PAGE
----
Last weekend should have been when thousands of competitors from across New York convened in Poughkeepsie for the Empire State Games.
But a poor economy and subsequent budget cuts led to the suspension of the annual Olympic-style event.
To help fill the void, track-and-field athletes traveled to Queensbury for the first annual Empire State Liberty Tour Championship a two-day meet with an age range from elementary school students to retirees.
We were thrilled to hear about this," said Mary Collins-Finn of Menands, a regular masters division competitor at the Empire State Games. "I didn't hear about it early on [this year]. I think I fell off [the Liberty Tour's] e-mail list because I only heard about it by chance, but once I did, I signed right up."
"I like to put my kids in the Empire [State Games] because it's about the state, but this is good," said Thomas Francis, president of the Zodiacs Track Foundation from the Bronx.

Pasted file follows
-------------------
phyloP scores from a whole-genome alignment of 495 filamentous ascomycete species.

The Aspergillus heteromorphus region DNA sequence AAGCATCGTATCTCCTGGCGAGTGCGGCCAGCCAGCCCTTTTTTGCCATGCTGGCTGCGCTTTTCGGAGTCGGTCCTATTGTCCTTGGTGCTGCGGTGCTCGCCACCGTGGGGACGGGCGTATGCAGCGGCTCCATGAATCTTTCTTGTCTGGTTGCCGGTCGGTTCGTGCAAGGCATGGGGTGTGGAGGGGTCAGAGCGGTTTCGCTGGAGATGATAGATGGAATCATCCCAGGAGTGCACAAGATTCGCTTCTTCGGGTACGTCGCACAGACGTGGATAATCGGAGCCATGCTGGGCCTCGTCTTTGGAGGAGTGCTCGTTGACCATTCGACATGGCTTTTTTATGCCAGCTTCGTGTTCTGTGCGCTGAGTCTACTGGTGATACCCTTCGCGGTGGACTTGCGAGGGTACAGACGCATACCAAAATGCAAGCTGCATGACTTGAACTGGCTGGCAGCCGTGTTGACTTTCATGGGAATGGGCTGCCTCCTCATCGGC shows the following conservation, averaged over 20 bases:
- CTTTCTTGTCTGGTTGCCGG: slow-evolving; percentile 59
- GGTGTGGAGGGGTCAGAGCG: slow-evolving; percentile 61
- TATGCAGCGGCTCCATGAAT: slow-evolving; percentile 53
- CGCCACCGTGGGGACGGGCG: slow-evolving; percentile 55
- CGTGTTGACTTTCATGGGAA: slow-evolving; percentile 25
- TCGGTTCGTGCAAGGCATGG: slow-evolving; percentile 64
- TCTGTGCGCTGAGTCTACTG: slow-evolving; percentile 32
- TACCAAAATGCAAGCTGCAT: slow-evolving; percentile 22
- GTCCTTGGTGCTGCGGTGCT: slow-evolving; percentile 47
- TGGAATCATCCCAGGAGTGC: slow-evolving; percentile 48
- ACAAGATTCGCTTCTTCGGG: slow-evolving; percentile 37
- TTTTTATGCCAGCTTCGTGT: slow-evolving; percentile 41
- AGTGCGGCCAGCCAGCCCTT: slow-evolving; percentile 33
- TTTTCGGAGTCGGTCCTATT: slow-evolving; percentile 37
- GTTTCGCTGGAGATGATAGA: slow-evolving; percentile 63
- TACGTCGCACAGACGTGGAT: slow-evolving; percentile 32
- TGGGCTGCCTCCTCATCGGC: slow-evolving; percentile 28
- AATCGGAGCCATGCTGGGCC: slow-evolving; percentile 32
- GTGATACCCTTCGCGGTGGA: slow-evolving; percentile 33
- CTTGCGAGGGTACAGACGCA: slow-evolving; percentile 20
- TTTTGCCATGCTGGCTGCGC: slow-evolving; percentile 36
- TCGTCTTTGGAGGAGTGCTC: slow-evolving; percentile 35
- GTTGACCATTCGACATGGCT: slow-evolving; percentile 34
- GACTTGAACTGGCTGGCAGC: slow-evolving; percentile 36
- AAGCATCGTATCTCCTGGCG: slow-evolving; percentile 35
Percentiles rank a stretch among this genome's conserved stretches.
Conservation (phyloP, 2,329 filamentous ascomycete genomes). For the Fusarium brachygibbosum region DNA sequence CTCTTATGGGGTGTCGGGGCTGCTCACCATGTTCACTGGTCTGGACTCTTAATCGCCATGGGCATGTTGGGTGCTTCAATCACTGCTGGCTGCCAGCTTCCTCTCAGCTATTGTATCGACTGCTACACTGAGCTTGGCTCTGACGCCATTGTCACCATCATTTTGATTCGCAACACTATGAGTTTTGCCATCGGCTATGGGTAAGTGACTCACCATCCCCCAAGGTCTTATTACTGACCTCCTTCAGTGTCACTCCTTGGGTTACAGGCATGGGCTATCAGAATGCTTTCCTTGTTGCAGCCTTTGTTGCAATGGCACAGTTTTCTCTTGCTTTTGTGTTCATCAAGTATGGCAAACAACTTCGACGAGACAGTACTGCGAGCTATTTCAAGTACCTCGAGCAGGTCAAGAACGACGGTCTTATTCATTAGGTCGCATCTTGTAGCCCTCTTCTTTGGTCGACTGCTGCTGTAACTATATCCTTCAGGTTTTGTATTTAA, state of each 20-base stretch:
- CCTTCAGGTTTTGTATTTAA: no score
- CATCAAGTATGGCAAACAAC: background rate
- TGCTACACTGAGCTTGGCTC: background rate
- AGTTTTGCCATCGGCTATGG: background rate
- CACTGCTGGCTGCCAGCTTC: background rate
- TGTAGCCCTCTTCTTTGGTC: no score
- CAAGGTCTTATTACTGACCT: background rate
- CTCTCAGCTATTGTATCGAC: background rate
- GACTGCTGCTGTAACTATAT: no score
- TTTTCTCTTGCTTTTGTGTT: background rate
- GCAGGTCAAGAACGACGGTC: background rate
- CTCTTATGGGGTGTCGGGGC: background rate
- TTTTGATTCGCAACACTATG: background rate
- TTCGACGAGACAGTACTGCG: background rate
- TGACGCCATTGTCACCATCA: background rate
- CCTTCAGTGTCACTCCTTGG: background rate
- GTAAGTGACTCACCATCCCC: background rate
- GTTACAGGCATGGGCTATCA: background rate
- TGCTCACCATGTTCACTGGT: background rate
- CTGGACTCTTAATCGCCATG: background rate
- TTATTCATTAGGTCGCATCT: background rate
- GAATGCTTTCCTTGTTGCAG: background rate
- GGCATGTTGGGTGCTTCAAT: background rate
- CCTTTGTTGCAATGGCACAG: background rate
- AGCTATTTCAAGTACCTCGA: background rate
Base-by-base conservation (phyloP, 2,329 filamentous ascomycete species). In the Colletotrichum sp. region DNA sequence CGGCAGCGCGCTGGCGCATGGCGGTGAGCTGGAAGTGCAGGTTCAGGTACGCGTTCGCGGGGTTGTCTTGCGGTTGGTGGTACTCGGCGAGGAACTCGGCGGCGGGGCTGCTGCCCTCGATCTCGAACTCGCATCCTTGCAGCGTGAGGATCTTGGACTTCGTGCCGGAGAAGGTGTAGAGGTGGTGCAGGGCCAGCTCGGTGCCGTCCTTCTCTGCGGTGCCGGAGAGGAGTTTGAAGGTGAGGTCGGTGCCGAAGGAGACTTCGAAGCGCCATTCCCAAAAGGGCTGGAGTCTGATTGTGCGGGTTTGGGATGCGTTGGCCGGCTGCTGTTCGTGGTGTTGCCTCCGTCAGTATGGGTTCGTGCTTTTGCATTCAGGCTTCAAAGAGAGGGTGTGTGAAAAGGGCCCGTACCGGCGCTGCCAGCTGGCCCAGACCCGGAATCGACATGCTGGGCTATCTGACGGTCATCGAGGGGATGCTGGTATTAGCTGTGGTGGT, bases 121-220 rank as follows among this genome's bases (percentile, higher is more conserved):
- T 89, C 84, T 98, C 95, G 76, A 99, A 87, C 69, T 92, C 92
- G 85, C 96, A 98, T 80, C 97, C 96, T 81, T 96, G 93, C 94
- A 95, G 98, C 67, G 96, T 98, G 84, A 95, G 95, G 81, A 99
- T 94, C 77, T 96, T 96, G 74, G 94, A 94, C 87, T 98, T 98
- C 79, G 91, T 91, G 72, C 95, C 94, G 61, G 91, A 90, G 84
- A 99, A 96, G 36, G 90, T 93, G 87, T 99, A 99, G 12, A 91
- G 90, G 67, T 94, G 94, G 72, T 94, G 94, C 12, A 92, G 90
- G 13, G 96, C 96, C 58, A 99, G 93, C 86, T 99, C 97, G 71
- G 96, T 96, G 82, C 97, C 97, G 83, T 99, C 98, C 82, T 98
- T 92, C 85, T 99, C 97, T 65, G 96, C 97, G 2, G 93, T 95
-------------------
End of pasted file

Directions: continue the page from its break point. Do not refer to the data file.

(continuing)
Like the Liberty Tour " a summer-long series of five regional track meets " the Empire State Championship is the brainchild of Ballston Lake resident Anthony Mills.
"It was more of a natural process for us," said Mills. "We were on our way to establishing a statewide meet when the Empire State Games were canceled [last winter]."
The object of Mills' meet was to give track athletes of all ages a chance to compete against the best in the state.
"We're offering this to people in all age ranges from the very young to older athletes," said Mills. "The Empire State Games ... didn't offer anything for the youth levels."
The establishment of the meet couldn't have come at a better time for masters division athletes such as Collins-Finn, since that division was cut from this year's Empire State Games before the whole five-day, multi-sport event was canceled when the state cut its funding.